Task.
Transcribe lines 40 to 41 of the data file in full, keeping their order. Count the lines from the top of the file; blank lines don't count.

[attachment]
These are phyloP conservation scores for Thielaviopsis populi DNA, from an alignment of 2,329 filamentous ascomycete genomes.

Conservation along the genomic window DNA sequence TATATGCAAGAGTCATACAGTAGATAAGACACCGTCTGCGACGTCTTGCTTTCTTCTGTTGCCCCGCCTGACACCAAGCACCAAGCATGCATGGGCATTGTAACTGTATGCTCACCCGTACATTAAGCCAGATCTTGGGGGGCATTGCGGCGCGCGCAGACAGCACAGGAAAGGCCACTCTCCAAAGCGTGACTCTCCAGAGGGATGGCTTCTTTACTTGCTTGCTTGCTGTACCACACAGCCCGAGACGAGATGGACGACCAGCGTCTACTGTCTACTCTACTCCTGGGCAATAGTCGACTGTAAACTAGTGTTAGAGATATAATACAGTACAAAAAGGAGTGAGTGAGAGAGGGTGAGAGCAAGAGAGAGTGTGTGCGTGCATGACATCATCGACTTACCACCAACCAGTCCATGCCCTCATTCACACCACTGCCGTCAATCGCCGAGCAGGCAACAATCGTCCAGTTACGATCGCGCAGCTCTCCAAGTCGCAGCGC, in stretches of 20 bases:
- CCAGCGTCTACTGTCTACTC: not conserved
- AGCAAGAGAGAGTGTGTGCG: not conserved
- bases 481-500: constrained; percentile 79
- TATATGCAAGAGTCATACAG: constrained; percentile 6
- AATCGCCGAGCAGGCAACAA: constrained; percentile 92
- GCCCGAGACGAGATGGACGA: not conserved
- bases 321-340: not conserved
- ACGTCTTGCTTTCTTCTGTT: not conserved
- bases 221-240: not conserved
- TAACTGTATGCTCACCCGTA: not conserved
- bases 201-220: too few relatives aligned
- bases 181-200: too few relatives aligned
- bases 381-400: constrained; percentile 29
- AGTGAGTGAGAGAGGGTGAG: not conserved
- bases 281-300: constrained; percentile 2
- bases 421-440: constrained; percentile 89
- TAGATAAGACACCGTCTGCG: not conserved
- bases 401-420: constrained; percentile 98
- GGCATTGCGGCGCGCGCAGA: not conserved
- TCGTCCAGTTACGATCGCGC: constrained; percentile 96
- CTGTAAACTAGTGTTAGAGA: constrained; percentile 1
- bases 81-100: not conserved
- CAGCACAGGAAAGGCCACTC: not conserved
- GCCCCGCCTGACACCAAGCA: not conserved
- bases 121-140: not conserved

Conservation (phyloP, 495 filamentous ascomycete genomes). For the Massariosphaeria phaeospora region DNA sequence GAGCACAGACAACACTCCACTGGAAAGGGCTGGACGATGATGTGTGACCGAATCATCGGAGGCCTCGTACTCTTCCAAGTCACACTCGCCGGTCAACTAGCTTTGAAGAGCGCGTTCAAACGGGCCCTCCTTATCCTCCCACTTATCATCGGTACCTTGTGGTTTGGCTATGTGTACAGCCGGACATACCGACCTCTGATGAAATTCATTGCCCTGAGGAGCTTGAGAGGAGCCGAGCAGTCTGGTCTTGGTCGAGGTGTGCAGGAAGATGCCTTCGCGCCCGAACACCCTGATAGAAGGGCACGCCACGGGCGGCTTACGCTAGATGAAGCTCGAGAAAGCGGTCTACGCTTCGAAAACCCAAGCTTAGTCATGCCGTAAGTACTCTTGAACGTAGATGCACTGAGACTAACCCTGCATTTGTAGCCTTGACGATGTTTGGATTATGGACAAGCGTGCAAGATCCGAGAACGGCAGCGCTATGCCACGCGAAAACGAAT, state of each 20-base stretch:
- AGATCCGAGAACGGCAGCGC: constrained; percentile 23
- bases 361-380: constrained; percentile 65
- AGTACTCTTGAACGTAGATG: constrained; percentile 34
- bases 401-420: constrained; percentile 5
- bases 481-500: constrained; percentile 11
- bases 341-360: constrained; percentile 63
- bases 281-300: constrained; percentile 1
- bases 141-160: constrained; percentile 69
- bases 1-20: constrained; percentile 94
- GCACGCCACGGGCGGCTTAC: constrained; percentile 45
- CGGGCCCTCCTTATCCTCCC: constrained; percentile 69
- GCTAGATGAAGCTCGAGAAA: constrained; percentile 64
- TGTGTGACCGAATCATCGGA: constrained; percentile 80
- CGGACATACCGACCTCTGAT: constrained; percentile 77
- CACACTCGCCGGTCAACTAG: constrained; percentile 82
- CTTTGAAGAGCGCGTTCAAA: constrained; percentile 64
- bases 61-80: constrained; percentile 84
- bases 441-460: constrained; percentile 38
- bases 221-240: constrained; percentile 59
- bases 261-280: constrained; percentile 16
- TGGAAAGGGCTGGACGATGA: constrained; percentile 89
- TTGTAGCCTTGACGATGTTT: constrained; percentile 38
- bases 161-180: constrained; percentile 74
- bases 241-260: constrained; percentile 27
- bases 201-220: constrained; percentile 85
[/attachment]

- GCTAGATGAAGCTCGAGAAA: constrained; percentile 64
- TGTGTGACCGAATCATCGGA: constrained; percentile 80